THE WAKKER WEEKLY – Issue #1509

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THE WAKKER WEEKLY

Issue #1509 – Posted on: 30-Dec-2019

BUSHWAKKER NEWS

From the Bushwakker management and staff we wish to thank you for your continued enthusiastic and incredible support this year. We wish you good health, happiness and prosperity in 2020!

NEWS FROM THE BREWERY! Head brewer, Michael Gaetz, reports our seasonally available BLACKBERRY MEAD, “MISSILE”TOW CHRISTMAS ALE, KAI’S MUNICH HELLES, PONCE DE LEON BLACKBERRY/ RASPBERRY FRUIT ALE and PICKARD’S OATMEAL CREAM STOUT are currently on tap. There are also batches of CRANBERRY BLONDE ALE, ARCTIC DARK MUNICH DUNKEL and SASKADIAN BLACK IPA working their way through the brewery.

Our December Premium White Wine feature is Smoking Loon Pinot Grigio from California. The Premium Red Wine feature is Circus Malbec from Argentina. Both are $8.50 for a glass and $22.95 for a half litre.

Our GUEST TAP is currently pouring the WEIRD FICTION Dill & Salt Kettle Sour from Regina’s Malty National Brewing. Next up is a LONDON FOG PORTER from Saskatoon’s High Key Brewing. This will be followed by a RASPBERRY WHEAT from Regina’s Pile O’ Bones Brewing.

THE BUSHWAKKER GOODNESS IS SPREADING!  ALL SIX REGINA SLGA stores are now offering a varied selection of Bushwakker beers in 650ml bottles. The Quance Street SLGA store is also offering growler fills of our number one selling DUNGARVON IRISH RED ALE. Regina’s Urban Cellars east location and Metro Liquor also offer a selection of our bottled beers.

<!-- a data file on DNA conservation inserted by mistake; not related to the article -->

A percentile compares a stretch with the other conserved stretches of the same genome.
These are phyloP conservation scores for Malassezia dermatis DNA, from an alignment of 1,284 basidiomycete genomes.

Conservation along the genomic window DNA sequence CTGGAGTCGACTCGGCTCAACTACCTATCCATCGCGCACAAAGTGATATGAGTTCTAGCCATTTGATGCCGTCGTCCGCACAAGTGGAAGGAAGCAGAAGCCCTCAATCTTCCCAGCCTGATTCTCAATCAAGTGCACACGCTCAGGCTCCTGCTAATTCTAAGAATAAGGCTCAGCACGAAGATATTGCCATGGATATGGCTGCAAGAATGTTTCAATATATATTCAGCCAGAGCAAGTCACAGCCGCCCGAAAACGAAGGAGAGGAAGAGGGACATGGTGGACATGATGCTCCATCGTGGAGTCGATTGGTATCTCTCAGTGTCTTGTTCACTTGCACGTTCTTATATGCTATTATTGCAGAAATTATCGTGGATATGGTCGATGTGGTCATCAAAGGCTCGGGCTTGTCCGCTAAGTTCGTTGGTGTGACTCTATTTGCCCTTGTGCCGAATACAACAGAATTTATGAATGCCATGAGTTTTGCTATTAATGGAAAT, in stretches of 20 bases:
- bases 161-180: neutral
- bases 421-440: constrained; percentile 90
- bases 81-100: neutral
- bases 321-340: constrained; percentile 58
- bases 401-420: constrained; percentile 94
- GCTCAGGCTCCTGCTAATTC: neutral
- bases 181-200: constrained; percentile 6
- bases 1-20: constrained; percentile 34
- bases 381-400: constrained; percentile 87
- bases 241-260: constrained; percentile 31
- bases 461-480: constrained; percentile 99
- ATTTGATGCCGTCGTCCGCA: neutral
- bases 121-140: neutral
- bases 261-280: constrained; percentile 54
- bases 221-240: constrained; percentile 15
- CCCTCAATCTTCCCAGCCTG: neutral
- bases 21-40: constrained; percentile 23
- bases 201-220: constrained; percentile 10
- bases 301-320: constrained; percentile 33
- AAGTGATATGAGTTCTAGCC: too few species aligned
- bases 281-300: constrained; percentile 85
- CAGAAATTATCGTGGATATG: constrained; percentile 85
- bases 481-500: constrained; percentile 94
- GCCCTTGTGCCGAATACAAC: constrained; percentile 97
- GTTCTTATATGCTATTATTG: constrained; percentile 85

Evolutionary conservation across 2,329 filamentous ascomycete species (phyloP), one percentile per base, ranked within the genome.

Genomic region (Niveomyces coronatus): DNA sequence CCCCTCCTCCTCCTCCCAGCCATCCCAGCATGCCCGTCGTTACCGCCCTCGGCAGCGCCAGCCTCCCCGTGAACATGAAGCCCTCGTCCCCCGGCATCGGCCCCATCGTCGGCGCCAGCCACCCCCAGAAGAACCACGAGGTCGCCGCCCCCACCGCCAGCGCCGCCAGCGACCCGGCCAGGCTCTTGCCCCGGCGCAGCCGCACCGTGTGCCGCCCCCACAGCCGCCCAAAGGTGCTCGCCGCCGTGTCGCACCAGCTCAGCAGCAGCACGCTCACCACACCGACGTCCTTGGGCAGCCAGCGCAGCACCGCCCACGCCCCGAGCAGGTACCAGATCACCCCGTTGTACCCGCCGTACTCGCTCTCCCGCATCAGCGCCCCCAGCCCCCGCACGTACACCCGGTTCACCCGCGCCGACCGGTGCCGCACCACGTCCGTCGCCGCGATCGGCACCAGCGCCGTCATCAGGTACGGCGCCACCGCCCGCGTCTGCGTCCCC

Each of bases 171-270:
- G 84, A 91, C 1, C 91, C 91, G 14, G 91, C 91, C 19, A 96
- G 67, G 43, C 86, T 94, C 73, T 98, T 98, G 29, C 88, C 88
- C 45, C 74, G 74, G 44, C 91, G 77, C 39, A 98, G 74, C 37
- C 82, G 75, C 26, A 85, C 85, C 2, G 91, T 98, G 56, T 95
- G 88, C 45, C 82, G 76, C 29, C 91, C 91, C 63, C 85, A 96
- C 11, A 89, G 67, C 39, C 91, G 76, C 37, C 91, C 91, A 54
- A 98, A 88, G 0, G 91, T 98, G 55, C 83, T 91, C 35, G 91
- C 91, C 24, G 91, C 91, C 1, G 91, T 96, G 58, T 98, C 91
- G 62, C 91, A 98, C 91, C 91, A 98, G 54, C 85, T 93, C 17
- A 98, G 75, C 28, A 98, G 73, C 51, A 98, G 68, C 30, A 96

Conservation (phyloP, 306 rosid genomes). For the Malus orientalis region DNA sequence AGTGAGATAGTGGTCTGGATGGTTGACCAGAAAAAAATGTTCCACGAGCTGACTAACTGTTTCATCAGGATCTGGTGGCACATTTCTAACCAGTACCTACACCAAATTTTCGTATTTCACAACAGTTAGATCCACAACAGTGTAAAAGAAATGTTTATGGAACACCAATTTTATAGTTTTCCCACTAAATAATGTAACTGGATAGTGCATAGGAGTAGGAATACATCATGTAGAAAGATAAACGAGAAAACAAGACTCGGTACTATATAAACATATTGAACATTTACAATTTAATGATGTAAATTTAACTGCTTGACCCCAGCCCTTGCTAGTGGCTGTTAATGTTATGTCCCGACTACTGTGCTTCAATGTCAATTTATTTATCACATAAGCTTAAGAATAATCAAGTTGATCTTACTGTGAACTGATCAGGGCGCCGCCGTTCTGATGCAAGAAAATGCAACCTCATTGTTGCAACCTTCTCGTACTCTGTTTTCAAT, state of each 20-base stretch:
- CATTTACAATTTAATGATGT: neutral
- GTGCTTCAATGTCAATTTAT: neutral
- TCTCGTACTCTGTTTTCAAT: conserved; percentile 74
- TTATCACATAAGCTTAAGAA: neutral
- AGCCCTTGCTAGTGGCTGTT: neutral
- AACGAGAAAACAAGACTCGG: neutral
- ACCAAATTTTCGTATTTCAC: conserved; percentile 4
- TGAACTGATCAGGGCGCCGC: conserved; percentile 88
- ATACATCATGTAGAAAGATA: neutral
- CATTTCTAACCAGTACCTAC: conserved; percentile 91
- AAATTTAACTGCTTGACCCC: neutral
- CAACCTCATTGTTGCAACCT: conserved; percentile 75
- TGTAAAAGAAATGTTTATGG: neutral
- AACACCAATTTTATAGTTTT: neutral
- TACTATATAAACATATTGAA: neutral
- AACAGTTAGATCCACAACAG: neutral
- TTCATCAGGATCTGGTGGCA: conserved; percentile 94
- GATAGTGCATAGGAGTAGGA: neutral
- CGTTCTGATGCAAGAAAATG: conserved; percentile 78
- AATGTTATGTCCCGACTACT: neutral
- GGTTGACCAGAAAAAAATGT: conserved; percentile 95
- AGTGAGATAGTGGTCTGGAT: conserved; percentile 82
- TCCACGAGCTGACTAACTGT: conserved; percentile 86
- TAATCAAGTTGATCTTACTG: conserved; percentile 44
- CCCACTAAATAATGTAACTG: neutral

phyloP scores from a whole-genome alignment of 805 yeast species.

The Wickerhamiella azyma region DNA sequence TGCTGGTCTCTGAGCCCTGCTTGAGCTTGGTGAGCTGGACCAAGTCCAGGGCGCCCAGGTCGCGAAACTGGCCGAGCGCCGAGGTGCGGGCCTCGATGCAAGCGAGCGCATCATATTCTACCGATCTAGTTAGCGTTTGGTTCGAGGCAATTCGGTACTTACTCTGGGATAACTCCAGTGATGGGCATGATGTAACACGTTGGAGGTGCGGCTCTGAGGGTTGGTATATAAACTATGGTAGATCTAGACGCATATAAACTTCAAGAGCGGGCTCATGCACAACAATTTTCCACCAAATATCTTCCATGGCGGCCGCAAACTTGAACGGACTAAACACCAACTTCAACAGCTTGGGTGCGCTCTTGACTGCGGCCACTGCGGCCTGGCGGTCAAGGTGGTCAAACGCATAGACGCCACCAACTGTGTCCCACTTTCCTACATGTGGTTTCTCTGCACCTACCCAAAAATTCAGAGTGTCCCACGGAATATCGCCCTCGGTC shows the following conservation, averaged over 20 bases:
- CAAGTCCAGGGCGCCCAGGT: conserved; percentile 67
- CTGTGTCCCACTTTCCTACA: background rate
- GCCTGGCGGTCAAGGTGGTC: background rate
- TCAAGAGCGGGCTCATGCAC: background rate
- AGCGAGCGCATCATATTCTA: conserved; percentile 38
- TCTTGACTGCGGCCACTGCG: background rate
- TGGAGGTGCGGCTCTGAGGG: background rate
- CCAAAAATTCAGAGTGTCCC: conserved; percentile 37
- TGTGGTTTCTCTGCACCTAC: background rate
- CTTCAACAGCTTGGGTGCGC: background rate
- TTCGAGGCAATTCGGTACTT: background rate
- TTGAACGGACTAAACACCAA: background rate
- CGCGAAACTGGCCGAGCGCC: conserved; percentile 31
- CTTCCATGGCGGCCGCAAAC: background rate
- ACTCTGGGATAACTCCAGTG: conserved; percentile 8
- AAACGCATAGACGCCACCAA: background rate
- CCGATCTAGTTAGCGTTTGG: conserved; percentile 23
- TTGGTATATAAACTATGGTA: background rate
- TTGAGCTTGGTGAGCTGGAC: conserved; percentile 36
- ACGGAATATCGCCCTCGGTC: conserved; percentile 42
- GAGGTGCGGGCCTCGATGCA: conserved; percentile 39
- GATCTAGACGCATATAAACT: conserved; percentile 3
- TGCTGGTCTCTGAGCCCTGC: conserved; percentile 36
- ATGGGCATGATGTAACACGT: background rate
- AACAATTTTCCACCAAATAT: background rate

BUSHWAKKER EVENTS

Dec. 30: Monday Night Jazz & Blues. CALL ME MILDY. Powerful blues/rock, slide & harmonica peppered with reggae-laden melodies. 8:00 PM.

Dec. 31: Nothing For New Year’s Eve 14. Regina’s biggest non-event of the year returns! Over a decade ago we offered you a simple formulated event and you loved it. No noise makers, no escalated drink prices, no cover charge, no midnight champagne, no dancing, no line-ups, no hassle, no problem! Come spend a relaxing evening at the good ‘ol Bushwakker as we welcome 2020. Perhaps try Chef Mike’s special prime rib and jumbo Yorkshire pudding New Year’s Eve dinner. What a meal to finish off the year! Hurry and make your dinner reservation today!

Jan. 1: CLOSED FOR THE HOLIDAY. Happy New Year!

Jan. 3: FIRST FIRKIN FRIDAY. Kick off your new year with a “bang!” Enjoy the pomp and circumstance of this long-standing Bushwakker monthly tradition. A keg of special beer is paraded throughout the brewpub in a procession led by a piper from The Regina Police Service Pipes & Drums. A volunteer is selected to wield the handmade wooden maul affectionately called The Mighty Firkin Wakker and attempt to tap the firkin in one mighty blow. This month’s firkin will be a brand new offering – a SPICY CHOCOLATE STOUT. 5:30 PM.